"So it becomes a question of what's a reasonable FCOI and how do you go about managing those," he added.

Primarily, the NCCN is mainly concerned about honoraria and consulting fees because they go to the individual, whereas general payments covering flights and accommodation go directly to the companies that provide these services, as Dr Carlson explained.

Dr. Carlson also noted that the NCCN recently investigated 100% of its panels and 100% of the physician members of those panels and found that fewer than 1% of all panel members exceeded the NCCN's financial thresholds on their self-reported FCOIs with industry.

"The few panel members who exceeded those thresholds were removed from the panels," Dr Carlson added.

Dr Carlson also noted that the open payment reporting system is "notoriously inaccurate" and that there have been cases where payments may be reported more than once for a given panel member or a payment is reported but it's for the wrong physician.

Undue Bias

In an accompanying editorial, Ryan D. Nipp, MD, and Beverly Moy, MD, MPH, Massachusetts General Hospital Cancer Center, Boston, also suggest that not all FCOIs are "equally influential" or create the same risk for "undue bias."

"Research suggests that the oncology community views FCOIs involving stock ownership and participation in speakers' bureaus as more of a cause for concern than payment for meals or uncompensated consulting," they write.

"Therefore, policies regarding FCOI disclosure may need to go beyond just disclosing every industry relationship and should consider the relative harm or importance of the FCOI," they add.

One tactic to distance industry might be had in how authors disclose their FCOIs. The editorialists note that authors presenting at the annual meeting of the American Society of Clinical Oncology (ASCO) must make their disclosures before a presentation, and this information in turn is published on the ASCO website.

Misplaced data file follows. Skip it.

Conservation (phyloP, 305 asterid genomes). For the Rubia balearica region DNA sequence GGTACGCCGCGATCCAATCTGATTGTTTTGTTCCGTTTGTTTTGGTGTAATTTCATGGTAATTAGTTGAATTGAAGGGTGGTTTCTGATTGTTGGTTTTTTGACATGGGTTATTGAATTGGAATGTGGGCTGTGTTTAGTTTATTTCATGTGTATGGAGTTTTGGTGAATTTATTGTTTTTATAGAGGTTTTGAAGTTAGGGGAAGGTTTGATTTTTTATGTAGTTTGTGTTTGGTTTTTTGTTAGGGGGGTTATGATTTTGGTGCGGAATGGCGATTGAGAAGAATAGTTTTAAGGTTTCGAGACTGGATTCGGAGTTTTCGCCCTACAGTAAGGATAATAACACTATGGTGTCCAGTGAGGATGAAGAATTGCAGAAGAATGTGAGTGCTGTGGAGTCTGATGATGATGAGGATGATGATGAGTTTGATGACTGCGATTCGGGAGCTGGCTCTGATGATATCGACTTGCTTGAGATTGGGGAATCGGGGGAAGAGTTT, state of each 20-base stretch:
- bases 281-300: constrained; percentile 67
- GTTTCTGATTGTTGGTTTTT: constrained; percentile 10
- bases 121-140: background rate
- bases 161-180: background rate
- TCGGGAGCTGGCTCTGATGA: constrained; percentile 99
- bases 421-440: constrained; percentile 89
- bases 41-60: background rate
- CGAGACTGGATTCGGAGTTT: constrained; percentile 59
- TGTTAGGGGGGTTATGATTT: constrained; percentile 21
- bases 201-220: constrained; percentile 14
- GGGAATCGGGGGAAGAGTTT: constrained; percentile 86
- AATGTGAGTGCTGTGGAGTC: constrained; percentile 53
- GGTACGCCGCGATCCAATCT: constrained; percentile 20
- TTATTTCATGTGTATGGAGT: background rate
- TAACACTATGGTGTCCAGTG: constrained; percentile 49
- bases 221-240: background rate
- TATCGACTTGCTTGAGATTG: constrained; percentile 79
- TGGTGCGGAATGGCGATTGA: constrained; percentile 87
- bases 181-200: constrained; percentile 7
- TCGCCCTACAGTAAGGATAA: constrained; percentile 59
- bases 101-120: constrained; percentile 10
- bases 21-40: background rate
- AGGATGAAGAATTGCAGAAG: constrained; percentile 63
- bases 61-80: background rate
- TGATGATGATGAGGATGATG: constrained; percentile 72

"ASCO reviews abstracts prior to the annual meeting for potentially concerning relationships among presenting authors, including employment and equity relationships, and may perform onsite audits of sessions," they add.

However, a research letter in the same issue of JAMA Oncology points out that the disclosure before the presentation is usually made very rapidly. Almost 40% of the disclosure slides from last year's ASCO meeting were flashed up so quickly that they simply did not register in the minds of most in attendance, notes Aaron Boothby, BS, from Oregon Health & Science University, Portland, and colleagues.

They question whether "current disclosure protocols constitute meaningful disclosure" and suggest that "the solution would be to extend the time of the disclosure slide so that no slide exceeds established limits of reading speed."

The editorialists conclude that continued efforts are needed to "advance the field of oncology while maintaining the public's trust and promoting integrity in the scientific process."

The authors of both the paper and the research letter have disclosed no relevant financial relationships. Dr Moy has an immediate family member who is a consultant for MOTUS GI Medical Technologies Inc. Dr Nipp has disclosed no relevant financial relationships.

JAMA Oncol. Published online August 25, 2016. Article Editorial Research Letter